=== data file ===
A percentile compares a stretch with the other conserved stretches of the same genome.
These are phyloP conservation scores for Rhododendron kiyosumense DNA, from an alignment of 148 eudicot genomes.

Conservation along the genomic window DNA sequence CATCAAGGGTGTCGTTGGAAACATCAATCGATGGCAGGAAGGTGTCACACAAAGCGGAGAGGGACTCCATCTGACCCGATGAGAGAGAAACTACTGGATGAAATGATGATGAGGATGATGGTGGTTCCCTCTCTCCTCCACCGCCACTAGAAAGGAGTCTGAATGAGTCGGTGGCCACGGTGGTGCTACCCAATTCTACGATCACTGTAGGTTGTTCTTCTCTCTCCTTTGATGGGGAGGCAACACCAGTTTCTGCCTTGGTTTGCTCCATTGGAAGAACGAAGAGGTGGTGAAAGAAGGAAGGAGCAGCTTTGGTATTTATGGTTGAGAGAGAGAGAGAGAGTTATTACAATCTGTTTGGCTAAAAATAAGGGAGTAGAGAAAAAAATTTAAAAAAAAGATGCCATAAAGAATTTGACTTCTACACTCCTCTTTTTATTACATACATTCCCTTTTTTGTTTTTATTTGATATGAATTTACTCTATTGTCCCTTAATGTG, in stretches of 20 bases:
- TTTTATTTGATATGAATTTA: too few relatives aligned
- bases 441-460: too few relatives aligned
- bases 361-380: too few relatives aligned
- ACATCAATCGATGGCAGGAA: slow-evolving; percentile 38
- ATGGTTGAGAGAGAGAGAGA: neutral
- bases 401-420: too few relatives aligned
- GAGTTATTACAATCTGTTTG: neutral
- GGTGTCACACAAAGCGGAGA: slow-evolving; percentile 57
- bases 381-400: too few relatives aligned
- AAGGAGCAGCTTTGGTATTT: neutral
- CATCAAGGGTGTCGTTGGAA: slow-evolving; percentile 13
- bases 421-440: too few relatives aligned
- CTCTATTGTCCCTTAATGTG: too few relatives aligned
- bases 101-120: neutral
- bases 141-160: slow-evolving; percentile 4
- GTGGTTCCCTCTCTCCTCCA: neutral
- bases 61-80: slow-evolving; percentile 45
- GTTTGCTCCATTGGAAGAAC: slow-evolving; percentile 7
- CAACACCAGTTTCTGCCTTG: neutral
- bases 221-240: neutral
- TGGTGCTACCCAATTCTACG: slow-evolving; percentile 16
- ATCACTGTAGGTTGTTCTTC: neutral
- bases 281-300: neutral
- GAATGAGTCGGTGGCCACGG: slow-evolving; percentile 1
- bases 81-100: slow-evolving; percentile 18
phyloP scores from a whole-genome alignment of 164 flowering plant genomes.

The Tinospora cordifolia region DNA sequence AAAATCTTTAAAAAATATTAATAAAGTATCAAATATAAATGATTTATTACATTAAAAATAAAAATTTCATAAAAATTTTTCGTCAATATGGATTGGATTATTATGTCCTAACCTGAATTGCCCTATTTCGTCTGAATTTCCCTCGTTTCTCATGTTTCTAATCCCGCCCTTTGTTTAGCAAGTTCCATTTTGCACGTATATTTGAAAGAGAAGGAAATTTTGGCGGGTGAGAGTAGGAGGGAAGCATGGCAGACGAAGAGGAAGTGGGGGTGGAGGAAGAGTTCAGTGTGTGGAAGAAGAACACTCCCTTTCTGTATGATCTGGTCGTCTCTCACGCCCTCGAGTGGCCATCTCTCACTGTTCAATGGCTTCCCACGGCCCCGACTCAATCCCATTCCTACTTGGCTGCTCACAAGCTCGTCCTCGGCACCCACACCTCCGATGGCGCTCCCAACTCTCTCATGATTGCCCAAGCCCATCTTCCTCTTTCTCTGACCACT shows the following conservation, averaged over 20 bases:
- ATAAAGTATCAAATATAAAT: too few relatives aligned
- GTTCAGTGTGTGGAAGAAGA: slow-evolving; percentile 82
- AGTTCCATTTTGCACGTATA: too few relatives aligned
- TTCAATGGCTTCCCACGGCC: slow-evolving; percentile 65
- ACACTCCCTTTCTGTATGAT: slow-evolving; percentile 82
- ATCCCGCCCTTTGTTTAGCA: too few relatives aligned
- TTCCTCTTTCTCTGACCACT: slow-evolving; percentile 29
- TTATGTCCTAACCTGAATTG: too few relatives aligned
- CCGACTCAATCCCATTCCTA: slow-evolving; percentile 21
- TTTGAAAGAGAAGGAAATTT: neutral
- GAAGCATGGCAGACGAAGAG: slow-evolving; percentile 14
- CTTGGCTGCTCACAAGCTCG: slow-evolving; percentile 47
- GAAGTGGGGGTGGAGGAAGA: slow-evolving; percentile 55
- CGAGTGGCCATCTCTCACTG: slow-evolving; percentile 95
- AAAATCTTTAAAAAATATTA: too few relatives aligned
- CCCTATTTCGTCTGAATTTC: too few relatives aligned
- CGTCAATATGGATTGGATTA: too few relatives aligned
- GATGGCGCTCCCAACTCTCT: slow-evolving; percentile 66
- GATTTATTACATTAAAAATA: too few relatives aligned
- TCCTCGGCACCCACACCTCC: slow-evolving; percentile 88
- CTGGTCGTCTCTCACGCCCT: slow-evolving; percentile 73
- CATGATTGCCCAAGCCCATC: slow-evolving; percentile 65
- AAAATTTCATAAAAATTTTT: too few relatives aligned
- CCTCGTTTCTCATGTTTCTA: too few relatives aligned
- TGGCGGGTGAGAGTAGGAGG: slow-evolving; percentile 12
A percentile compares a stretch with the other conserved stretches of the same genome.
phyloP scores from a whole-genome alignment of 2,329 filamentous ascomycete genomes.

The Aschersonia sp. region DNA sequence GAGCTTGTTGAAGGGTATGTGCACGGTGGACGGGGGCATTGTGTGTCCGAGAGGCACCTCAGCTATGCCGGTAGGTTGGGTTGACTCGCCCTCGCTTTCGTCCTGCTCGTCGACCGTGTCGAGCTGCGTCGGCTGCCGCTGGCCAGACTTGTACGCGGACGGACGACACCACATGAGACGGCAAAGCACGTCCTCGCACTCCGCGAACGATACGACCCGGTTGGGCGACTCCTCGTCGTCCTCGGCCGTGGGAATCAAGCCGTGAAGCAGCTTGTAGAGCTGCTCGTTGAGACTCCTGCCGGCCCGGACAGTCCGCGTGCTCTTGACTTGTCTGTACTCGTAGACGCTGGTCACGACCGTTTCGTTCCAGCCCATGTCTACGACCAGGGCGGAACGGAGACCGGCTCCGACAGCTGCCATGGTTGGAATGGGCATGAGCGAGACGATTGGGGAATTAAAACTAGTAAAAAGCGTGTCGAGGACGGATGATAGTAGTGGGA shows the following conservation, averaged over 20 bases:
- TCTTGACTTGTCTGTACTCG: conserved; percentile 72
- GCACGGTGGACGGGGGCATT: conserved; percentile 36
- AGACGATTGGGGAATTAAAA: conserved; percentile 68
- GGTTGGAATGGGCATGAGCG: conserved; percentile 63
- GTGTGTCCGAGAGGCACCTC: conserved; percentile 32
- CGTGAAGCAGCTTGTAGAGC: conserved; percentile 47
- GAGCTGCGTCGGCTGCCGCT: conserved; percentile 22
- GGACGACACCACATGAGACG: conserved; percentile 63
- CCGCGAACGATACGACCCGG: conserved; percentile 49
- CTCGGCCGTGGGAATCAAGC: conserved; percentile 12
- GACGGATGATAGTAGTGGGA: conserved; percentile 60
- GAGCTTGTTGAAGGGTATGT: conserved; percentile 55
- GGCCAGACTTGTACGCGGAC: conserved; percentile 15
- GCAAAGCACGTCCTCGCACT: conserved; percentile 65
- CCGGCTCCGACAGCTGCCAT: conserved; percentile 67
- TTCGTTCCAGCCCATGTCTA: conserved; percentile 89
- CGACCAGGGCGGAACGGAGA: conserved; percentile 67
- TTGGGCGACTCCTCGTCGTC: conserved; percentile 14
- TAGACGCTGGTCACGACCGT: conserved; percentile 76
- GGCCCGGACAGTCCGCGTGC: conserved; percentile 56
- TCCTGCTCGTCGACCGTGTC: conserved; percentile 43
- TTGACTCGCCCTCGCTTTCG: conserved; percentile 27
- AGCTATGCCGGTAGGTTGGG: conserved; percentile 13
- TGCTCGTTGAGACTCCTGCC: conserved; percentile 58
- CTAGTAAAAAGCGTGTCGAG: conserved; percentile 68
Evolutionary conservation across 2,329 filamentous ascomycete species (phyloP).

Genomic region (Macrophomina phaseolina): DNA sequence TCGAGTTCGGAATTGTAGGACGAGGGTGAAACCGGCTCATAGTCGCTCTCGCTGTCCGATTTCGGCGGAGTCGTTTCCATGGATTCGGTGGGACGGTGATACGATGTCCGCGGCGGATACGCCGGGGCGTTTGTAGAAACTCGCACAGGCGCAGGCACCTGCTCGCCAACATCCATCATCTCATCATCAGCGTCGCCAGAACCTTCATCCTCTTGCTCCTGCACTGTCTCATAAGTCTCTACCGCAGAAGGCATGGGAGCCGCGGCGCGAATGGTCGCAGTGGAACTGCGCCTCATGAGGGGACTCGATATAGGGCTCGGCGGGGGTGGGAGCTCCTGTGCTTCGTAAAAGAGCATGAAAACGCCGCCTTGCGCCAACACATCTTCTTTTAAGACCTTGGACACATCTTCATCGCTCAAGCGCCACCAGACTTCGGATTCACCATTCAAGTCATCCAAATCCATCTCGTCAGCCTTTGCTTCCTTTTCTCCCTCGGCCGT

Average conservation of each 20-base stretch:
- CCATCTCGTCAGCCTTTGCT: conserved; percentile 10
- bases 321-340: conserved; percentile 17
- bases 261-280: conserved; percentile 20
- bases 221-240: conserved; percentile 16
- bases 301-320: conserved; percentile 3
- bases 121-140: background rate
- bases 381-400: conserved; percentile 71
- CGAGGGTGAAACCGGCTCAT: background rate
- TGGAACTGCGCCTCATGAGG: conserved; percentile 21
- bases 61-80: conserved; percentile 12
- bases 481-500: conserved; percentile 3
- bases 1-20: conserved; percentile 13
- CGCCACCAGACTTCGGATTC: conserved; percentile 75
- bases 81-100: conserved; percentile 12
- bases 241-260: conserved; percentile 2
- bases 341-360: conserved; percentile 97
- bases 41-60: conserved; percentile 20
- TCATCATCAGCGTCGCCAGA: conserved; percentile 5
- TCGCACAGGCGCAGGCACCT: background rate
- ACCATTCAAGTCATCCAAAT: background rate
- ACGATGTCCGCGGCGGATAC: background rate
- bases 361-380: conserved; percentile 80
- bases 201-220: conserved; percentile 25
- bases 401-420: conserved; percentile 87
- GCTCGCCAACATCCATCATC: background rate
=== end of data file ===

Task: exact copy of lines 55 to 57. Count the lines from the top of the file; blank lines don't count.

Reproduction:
- TGGCGGGTGAGAGTAGGAGG: slow-evolving; percentile 12
A percentile compares a stretch with the other conserved stretches of the same genome.
phyloP scores from a whole-genome alignment of 2,329 filamentous ascomycete genomes.